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T and O map

Index T and O map

A T and O map or O-T or T-O map (orbis terrarum, orb or circle of the lands; with the letter T inside an O), is a type of medieval world map, sometimes also called a Beatine map or a Beatus map because one of the earliest known representations of this sort is attributed to Beatus of Liébana, an 8th-century Spanish monk. [1]

40 relations: Africa, Antipodes, Apocalypse, Aristotle, Asia, Babylonian Map of the World, Bünting Clover Leaf Map, Beatus map, Beatus of Liébana, Cambridge University Press, Cartography, Clime, Continent, Crusades, Delos, Don River (Russia), Equator, Etymologiae, Europe, Flat Earth, Geographical pole, Globus cruciger, Henry of Huntingdon, Holy Land, Isidore of Seville, Isis (journal), Itinerarium, Jerusalem, Map projection, Mappa mundi, Mediterranean Sea, Middle Ages, Monk, Nile, Ocean, Periplus, Saint-Sever Beatus, Spherical Earth, Tanais, World map.

Africa

Africa is the world's second largest and second most-populous continent (behind Asia in both categories).

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Antipodes

In geography, the antipode of any spot on Earth is the point on Earth's surface diametrically opposite to it; the antipodes of a region similarly represent the area opposite it.

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Apocalypse

An apocalypse (Ancient Greek: ἀποκάλυψις apokálypsis, from ἀπό and καλύπτω, literally meaning "an uncovering") is a disclosure of knowledge or revelation.

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Aristotle

Aristotle (Ἀριστοτέλης Aristotélēs,; 384–322 BC) was an ancient Greek philosopher and scientist born in the city of Stagira, Chalkidiki, in the north of Classical Greece.

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Asia

Asia is Earth's largest and most populous continent, located primarily in the Eastern and Northern Hemispheres.

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Babylonian Map of the World

The so-called Babylonian Map of the World (or Imago Mundi) is a Babylonian clay tablet containing a labeled depiction of the known world, with a short and partially lost description, dated to roughly the 6th century BC (Neo-Babylonian or early Achaemenid period).

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Bünting Clover Leaf Map

The Bünting Clover Leaf Map, also known as The World in a Cloverleaf, (German title: "Die ganze Welt in einem Kleberblat/Welches ist der Stadt Hannover meines lieben Vaterlandes Wapen") is an historic mappa mundi drawn by the German Protestant pastor, theologist, and cartographer Heinrich Bünting.

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Beatus map

The Beatus Map or Beatine Map is one of the most significant cartographic works of the European Early Middle Ages: It was originally drawn by the Spanish monk Beatus of Liébana, based on the accounts given by Saint Isidore of Seville, Ptolemy and the Holy Bible.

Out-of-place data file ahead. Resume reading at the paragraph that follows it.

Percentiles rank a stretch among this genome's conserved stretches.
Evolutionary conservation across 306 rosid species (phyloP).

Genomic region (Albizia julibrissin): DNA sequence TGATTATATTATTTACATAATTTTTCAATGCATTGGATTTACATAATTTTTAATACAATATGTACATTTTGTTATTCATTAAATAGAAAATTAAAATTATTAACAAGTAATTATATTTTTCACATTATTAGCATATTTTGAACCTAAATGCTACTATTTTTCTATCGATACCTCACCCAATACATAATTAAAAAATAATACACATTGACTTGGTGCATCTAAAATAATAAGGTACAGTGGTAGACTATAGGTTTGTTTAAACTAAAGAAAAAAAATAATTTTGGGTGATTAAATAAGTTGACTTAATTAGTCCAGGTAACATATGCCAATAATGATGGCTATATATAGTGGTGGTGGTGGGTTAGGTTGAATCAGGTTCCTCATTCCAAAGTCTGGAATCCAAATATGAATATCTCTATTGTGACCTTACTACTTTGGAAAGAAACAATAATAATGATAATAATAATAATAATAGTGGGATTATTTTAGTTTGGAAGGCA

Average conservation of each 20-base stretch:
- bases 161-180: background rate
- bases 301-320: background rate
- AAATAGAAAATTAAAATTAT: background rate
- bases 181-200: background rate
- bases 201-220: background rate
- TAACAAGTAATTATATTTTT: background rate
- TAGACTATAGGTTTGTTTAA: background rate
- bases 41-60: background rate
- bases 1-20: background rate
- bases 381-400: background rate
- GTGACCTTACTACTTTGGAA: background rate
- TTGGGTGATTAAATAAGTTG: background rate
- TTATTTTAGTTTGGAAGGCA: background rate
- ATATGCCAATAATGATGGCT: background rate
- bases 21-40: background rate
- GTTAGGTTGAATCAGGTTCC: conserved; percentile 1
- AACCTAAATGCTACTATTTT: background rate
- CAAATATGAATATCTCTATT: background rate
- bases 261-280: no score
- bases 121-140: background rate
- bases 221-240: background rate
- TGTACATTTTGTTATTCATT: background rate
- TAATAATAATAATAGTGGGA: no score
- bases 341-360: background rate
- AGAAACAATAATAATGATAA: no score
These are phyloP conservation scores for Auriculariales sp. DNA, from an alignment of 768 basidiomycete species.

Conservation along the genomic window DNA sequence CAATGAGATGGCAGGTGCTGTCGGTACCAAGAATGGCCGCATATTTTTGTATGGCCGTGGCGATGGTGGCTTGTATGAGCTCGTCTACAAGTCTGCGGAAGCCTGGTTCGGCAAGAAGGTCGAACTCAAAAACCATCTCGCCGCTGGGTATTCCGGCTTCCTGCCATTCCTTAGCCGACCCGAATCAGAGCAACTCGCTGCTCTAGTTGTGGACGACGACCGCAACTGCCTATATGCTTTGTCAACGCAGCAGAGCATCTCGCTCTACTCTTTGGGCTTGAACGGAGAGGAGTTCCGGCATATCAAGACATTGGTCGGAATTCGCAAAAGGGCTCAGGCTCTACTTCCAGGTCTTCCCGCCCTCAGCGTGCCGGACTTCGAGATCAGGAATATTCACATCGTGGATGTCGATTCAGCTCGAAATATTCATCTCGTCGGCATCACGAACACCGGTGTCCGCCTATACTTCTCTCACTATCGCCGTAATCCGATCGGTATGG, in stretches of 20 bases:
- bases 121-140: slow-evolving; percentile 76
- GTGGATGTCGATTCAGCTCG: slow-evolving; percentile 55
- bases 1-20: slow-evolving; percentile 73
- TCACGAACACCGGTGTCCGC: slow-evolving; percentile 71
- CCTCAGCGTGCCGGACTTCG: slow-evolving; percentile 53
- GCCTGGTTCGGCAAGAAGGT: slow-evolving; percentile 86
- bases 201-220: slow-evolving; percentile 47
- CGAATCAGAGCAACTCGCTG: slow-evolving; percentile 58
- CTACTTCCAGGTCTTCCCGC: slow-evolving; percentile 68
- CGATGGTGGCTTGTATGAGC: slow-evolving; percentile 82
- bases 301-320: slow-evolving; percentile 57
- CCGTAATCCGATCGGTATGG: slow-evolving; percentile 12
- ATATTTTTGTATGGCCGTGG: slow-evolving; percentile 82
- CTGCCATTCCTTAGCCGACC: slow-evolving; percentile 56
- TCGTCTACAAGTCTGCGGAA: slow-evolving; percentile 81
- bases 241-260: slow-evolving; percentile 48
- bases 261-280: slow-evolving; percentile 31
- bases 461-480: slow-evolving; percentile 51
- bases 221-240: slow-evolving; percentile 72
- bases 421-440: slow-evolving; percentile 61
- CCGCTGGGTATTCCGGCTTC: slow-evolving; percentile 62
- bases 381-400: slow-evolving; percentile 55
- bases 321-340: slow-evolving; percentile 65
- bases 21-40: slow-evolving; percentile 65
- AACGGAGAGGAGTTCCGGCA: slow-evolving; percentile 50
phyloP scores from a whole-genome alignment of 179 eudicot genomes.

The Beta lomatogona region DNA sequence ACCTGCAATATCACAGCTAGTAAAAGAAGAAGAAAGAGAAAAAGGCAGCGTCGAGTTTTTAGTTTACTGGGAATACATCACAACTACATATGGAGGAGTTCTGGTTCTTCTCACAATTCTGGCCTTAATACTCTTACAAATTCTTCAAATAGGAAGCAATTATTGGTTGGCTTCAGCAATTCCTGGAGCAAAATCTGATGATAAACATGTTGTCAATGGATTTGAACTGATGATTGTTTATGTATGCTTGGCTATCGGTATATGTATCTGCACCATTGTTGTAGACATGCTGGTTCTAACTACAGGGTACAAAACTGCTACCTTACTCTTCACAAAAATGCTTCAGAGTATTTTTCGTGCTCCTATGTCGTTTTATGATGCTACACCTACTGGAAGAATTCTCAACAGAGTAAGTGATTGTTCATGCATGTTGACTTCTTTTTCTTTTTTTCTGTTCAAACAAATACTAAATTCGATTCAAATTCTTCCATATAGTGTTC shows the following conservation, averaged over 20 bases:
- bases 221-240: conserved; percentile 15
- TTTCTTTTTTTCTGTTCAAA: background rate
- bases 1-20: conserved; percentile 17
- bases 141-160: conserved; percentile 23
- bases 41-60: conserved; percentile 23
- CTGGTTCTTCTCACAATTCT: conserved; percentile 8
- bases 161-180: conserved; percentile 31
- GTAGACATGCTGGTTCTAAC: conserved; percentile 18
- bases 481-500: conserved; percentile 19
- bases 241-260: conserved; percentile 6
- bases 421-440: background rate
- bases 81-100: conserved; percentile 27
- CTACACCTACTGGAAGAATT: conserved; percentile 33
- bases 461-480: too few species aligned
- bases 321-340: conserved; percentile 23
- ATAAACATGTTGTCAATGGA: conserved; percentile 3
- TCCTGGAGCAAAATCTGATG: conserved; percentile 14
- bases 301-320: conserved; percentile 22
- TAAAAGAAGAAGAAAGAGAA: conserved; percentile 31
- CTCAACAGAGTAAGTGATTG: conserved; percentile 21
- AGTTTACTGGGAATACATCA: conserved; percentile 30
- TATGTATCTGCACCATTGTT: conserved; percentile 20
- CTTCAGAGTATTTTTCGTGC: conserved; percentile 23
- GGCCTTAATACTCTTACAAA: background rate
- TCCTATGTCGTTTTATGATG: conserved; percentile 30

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Beatus of Liébana

Saint Beatus of Liébana (c. 730 – c. 800) was a monk, theologian and geographer from the former Duchy of Cantabria and Kingdom of Asturias, in modern Cantabria, northern Spain, who worked and lived in the Picos de Europa mountains of the region of Liébana.

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Cambridge University Press

Cambridge University Press (CUP) is the publishing business of the University of Cambridge.

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Cartography

Cartography (from Greek χάρτης chartēs, "papyrus, sheet of paper, map"; and γράφειν graphein, "write") is the study and practice of making maps.

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Clime

The climes (singular clime; also clima, plural climata, from Greek κλίμα klima, plural κλίματα klimata, meaning "inclination" or "slope") in classical Greco-Roman geography and astronomy were the divisions of the inhabited portion of the spherical Earth by geographic latitude.

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Continent

A continent is one of several very large landmasses of the world.

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Crusades

The Crusades were a series of religious wars sanctioned by the Latin Church in the medieval period.

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Delos

The island of Delos (Δήλος; Attic: Δῆλος, Doric: Δᾶλος), near Mykonos, near the centre of the Cyclades archipelago, is one of the most important mythological, historical, and archaeological sites in Greece.

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Don River (Russia)

The Don (p) is one of the major rivers of Russia and the 5th longest river in Europe.

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Equator

An equator of a rotating spheroid (such as a planet) is its zeroth circle of latitude (parallel).

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Etymologiae

Etymologiae (Latin for "The Etymologies"), also known as the Origines ("Origins") and usually abbreviated Orig., is an etymological encyclopedia compiled by Isidore of Seville (c. 560–636) towards the end of his life.

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Europe

Europe is a continent located entirely in the Northern Hemisphere and mostly in the Eastern Hemisphere.

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Flat Earth

The flat Earth model is an archaic conception of Earth's shape as a plane or disk.